COLLEEN DeGUZMAN | STAFF WRITER
Donning traditional Jalisco dresses and traje de charro suits, folklorico performers of all ages and mariachi musicians were easy to spot in their bright outfits at the Museum of South Texas History on Sunday.
With the lobby as their stage and the benches behind the stairs as their changing area, members of the Danzart Centro Dancistico’s passion for performing was aligned with the purpose of the Fiesta de Noche Buena.
Marco Romero, director of Danzart Centro Dancistico, said that his motivation has always been to celebrate Hispanic traditions through dance.
“Our style came from the state of Oaxaca and Guerrero,” said Romero, of Pharr. “Our dances tell stories, and that is what the Hispanic culture is all about. We love storytelling, and there is no better way to do that than through dance. We want to continue the tradition of telling stories from generation to generation.”
This year marks the Fiesta de Noche Buena’s fourth year. The event also featured the Edinburg North mariachi ensemble performing their renditions of holiday songs and included a variety of pop-up shops selling homemade jewelry and calavera art figurines. Though the event was debuted in 2015, this is the second year the afternoon included a posada presentation.
A posada usually refers to celebration in which members of a church travel door-to-door singing the song “Pedir Posada,” which translates to “seeking shelter,” copying the way Mary and Joseph sought a place to rest the night of Christ’s birth.
At the Fiesta de Noche Buena, museum visitors followed tour guides through what they called, “Posada Por Tiempo,” meaning, “a trail through time.” Rene Ballesteros, the programs and events officer for the museum, said posadas are the way Catholic churches celebrate this time of year.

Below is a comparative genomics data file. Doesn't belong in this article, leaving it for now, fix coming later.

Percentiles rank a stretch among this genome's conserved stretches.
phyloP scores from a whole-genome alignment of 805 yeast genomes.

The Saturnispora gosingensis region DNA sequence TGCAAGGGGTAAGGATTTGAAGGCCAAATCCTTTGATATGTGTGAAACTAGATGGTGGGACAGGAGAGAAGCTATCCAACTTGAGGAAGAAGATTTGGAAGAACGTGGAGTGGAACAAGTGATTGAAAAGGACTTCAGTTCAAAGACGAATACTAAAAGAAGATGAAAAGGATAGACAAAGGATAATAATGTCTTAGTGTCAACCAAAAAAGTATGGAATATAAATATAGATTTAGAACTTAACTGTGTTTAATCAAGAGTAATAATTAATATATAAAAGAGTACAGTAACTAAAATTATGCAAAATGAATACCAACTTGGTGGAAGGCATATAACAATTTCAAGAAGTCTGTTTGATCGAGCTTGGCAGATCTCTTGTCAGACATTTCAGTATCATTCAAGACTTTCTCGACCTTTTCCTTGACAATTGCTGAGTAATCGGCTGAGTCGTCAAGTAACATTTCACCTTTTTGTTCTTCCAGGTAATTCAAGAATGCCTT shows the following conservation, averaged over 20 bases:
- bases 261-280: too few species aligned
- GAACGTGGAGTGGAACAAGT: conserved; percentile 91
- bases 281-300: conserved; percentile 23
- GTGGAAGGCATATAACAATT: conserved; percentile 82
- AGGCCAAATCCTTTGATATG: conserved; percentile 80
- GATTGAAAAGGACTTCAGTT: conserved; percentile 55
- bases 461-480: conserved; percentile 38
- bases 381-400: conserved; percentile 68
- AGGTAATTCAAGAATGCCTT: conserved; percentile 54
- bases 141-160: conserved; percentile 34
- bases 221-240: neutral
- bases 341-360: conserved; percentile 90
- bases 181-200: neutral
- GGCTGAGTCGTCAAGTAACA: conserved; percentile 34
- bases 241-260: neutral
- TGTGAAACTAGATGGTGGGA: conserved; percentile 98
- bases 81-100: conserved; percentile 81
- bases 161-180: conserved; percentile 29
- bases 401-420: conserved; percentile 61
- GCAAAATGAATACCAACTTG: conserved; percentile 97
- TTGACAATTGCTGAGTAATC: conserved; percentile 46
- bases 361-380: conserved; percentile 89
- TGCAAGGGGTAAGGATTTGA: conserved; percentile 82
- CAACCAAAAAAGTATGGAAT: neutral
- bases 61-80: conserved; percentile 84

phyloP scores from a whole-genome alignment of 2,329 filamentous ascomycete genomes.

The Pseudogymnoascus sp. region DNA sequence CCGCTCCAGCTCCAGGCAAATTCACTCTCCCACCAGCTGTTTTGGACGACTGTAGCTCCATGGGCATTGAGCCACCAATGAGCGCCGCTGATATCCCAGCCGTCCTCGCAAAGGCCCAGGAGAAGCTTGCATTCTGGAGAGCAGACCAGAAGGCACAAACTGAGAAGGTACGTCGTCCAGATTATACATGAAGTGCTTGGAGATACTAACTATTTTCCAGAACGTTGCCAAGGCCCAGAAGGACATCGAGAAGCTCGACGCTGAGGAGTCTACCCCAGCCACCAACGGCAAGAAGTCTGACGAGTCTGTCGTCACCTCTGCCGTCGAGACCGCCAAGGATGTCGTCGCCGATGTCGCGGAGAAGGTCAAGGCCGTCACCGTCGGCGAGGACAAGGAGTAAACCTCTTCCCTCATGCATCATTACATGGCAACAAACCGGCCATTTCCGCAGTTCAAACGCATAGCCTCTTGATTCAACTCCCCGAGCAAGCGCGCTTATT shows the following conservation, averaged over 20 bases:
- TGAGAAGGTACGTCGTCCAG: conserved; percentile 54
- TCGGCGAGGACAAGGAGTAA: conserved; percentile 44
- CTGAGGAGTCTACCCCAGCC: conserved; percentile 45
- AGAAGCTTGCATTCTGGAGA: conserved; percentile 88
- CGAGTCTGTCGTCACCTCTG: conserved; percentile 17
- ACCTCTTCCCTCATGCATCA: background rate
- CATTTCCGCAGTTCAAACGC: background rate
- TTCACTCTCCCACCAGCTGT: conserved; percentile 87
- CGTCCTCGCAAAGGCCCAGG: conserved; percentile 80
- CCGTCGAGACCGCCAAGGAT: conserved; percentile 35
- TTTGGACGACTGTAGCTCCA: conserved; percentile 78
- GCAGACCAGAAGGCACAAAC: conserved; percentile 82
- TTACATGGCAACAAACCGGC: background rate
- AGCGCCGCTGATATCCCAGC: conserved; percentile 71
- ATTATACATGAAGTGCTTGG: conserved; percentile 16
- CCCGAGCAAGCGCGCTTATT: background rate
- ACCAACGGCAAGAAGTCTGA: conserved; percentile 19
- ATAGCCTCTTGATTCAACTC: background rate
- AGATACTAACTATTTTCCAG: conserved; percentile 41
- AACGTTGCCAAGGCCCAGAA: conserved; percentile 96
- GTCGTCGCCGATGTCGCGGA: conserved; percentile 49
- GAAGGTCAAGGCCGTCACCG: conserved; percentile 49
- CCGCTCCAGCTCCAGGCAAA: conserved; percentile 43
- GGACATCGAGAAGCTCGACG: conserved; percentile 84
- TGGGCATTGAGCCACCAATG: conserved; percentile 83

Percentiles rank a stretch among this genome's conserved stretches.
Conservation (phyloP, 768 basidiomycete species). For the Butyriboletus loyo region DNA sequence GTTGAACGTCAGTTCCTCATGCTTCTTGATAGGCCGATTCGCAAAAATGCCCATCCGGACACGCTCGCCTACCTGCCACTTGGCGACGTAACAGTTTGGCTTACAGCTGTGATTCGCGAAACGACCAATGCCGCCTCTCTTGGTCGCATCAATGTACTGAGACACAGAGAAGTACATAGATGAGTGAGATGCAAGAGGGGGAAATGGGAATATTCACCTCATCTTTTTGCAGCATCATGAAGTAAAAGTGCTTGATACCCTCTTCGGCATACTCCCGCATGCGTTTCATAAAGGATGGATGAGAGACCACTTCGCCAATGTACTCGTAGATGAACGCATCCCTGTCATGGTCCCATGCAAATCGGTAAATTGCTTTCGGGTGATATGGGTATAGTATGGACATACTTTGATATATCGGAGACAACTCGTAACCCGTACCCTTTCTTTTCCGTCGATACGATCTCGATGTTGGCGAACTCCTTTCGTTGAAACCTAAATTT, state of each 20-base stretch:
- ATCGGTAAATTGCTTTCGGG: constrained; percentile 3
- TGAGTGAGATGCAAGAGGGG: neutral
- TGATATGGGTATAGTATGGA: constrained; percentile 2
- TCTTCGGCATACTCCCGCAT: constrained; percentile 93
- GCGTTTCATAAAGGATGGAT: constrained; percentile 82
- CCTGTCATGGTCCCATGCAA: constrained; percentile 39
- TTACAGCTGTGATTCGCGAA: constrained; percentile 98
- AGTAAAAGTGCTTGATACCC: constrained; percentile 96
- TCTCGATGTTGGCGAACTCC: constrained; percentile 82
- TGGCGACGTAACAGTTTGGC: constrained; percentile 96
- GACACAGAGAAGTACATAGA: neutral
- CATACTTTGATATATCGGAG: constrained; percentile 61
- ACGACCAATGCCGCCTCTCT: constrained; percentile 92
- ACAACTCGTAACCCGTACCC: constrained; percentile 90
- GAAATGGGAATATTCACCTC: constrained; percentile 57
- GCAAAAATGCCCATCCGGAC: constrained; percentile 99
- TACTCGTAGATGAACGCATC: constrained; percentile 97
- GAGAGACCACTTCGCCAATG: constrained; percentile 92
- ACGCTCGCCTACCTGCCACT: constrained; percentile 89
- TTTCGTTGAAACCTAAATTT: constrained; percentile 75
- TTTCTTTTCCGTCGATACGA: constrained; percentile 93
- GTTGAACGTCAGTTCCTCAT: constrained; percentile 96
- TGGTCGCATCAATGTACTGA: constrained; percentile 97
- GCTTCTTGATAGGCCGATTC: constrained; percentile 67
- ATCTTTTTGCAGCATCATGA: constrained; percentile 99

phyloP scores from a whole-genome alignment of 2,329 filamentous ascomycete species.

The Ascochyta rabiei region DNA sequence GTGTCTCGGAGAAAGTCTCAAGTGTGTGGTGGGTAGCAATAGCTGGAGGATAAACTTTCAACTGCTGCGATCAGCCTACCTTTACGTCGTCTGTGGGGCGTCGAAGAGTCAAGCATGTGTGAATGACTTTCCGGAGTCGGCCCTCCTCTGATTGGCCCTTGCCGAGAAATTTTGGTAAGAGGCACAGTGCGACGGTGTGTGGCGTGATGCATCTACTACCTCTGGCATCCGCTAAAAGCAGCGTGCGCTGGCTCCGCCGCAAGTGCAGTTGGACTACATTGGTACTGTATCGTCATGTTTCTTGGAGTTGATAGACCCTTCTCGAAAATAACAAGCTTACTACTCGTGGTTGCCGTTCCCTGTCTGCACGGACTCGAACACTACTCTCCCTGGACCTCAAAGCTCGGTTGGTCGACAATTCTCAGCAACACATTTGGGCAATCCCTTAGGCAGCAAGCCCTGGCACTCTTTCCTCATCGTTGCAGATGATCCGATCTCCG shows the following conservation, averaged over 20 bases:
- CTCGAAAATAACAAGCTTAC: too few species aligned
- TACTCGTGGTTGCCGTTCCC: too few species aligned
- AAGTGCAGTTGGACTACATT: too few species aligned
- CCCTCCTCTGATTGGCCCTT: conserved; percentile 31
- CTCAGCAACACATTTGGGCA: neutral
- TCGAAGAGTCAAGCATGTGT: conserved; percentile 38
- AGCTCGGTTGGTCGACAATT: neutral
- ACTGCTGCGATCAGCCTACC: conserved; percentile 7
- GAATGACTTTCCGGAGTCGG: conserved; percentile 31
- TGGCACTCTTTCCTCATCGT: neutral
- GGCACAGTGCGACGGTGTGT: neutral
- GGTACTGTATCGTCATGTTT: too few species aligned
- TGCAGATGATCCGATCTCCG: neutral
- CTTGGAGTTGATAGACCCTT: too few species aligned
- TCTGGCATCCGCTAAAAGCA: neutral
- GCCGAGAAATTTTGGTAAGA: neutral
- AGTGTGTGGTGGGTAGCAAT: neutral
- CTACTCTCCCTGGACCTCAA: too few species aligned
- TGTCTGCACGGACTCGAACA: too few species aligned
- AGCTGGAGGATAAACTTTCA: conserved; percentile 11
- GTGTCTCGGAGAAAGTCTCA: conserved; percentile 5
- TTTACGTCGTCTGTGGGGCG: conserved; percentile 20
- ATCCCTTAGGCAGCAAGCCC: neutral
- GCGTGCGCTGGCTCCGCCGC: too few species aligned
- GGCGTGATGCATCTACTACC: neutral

“What I remember reading from history books is that posadas were important because they got people to act in the story of Christianity, and that eventually got them into it,”
Ballesteros said. “Think back one hundred or two hundred years ago when everyone here was a ranching family. They lived so far away from each other. This was the time everyone got together, and it still is.”
The term “noche buena” translates to “good night” in English, but the Spanish phrase also refers to Christmas Eve festivities. It also refers to the bright red poinsettia flowers, known as “Nochebuenas,” which adorned the first floor of the museum.
Ballesteros also noted the importance of remembering the history and culture behind holiday traditions.
“I like looking back at history because it gives you context of today. You see why the Valley is the way it is. Here in the Valley, it’s fun because cultures meet and they clash, and some things get borrowed and some things get made new. We get to see that not only in history, but you see it today.”